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Respiratory Viruses: 2023-2024 Vaccine Update
Influenza, COVID-19, RSV, and Pneumonia

Online Continuing Education Course

Two hands in white medical gloves giving a respiratory virus vaccine for flu, COVID-19, RSV or pneumococcal in a patient's arm with a syringe.

Course Description

2023-2024 respiratory virus CEU course discussing current CDC vaccine recommendations for seasonal flu (influenza), COVID-19 (Coronavirus), RSV, and pneumonia. Covers important new updates for the respiratory virus season for best patient outcomes.

Course Price: $15.00

Contact Hours: 1
Pharmacotherapeutic Hours: 1

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Accreditation / Approval Information

Respiratory Viruses: 2023–2024 Vaccine Update

LEARNING OUTCOME AND OBJECTIVES:  Upon completion of this continuing education course, you will be able to discuss vaccine updates for respiratory viruses currently in circulation. Specific learning objectives to address potential knowledge gaps include:

  • Identify changes made to the vaccine-related recommendations for influenza.
  • Discuss the most current recommendations for COVID-19 vaccination.
  • Explain the recommendations for pneumococcal vaccination.
  • Discuss the newly approved vaccines for respiratory syncytial virus (RSV).

INTRODUCTION


The only certainty about any respiratory virus season is that it is unpredictable. Viruses continue to mutate, necessitating updated vaccines and boosters. It is therefore important for clinicians to receive information about the latest vaccine-related recommendations for influenza, COVID-19, pneumonia, and respiratory syncytial virus (RSV) infection.

INFLUENZA (FLU)

There are few changes to the influenza (flu) vaccination recommendations adopted by the Centers for Disease Control and Prevention (CDC) for the 2023–2024 season. The CDC recommends annual vaccination for everyone 6 months of age and older who does not have contraindications. For most persons who need only one dose of influenza vaccine for the season, vaccination should ideally be offered during September or October. However, vaccination should continue throughout the season as long as influenza viruses are circulating.

2023–24 Seasonal Flu Vaccine Recommendations

Flu viruses are continually changing. The composition of U.S. flu vaccines is reviewed annually by the U.S. Food and Drug Administration (FDA) Vaccines and Related Biological Products Advisory Committee and updated as needed to best match the flu viruses that research indicates will be most common during the upcoming season (CDC, 2023a). The composition of flu vaccines for the U.S. 2023–2024 season will contain the following:

Egg-based vaccines:

  • An A/Victoria/4897/2022 (H1N1)pdm09-like virus (updated)
  • An A/Darwin/9/2021 (H3N2)-like virus
  • A B/Austria/1359417/2021 (B/Victoria lineage)-like virus
  • A B/Phuket/3073/2013 (B/Yamagata lineage)-like virus

Cell- or recombinant-based vaccines:

  • An A/Wisconsin/67/2022 (H1N1)pdm09-like virus (updated)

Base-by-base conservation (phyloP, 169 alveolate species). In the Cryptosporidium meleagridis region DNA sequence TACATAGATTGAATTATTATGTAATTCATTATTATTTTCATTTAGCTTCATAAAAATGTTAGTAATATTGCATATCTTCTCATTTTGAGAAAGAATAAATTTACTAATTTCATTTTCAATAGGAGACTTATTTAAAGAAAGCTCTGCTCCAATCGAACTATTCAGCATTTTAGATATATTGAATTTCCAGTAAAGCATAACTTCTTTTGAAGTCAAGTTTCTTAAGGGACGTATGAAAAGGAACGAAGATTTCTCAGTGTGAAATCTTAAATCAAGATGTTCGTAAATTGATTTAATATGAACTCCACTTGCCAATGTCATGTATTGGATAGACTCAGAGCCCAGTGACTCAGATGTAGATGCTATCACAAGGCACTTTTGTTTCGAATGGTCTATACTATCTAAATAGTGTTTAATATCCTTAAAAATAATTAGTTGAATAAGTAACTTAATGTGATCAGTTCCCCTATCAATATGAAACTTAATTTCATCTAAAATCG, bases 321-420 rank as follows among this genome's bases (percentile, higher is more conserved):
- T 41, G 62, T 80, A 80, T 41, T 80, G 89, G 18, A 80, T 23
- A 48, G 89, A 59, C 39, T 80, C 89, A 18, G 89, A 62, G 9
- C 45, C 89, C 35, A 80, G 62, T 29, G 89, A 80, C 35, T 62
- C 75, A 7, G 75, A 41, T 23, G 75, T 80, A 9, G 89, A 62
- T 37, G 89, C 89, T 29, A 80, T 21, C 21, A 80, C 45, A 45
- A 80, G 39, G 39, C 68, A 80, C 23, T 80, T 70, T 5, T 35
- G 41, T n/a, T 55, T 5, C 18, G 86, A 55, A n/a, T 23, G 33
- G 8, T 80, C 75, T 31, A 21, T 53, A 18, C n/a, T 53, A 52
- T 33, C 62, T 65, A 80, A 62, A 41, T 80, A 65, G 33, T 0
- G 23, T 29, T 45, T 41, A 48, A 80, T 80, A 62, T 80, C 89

• An A/Darwin/6/2021 (H3N2)-like virus
  • A B/Austria/1359417/2021 (B/Victoria lineage)-like virus
  • A B/Phuket/3073/2013 (B/Yamagata lineage)-like virus

The main change in this season’s flu vaccine recommendations is related to administering flu vaccine to people with egg allergies. Most flu vaccines today continue to be produced using an egg-based manufacturing process and therefore contain a small amount of egg proteins, such as ovalbumin. The Advisory Committee on Immunization Practices (ACIP) recommends that persons ages ≥6 months with egg allergy receive the influenza vaccine. Any influenza vaccine (egg-based or non-egg-based) that is otherwise appropriate for the recipient’s age and health status can be used.

All vaccines should be administered in settings in which personnel and equipment needed for rapid recognition and treatment of acute hypersensitivity reactions are available. Egg allergy necessitates no additional safety measures for influenza vaccination beyond those recommended for any recipient of any vaccine, regardless of severity of previous reaction to egg (CDC, 2023a).

Persons who are pregnant or who might be pregnant during the influenza season should receive influenza vaccine. Any age-appropriate IIV4 or RIV4 may be given in any trimester. LAIV4 should not be used during pregnancy but can be used postpartum.

Approved ages and dose volumes for intramuscular influenza vaccines (IIV4s and RIV4) are listed in the table below.

INTRAMUSCULAR FLU VACCINE APPROVED AGES AND DOSAGES
Vaccine Approved Ages Dose Volume
* The approved dose volume per the package insert for Fluzone Quadrivalent is either 0.25 mL or 0.5 mL for ages 6–35 months, but 0.25mL prefilled syringes are not available.
(ACIP, 2023)
Afluria quadrivalent 6–35 months
≥3 years
0.25 mL
0.5 mL
Fluarix quadrivalent ≥6 months 0.5 mL
Flulaval quadrivalent ≥6 months 0.5 mL
Fluzone quadrivalent 6–35 months
≥3 years
0.25 or 0.5 mL*
0.5 mL
Flucelvax quadrivalent ≥6 months 0.5 mL
Flublok quadrivalent ≥18 years 0.5 mL
Fluzone high-dose quadrivalent ≥65 years 0.7 mL
Fluad quadrivalent ≥65 years 0.5 mL

Impact of Flu Vaccination on General Health

The best way to prevent flu and its potentially life-threatening complications is by receiving a yearly flu vaccine (CDC, 2023a). Research shows the positive impact flu vaccines have on the health of the population: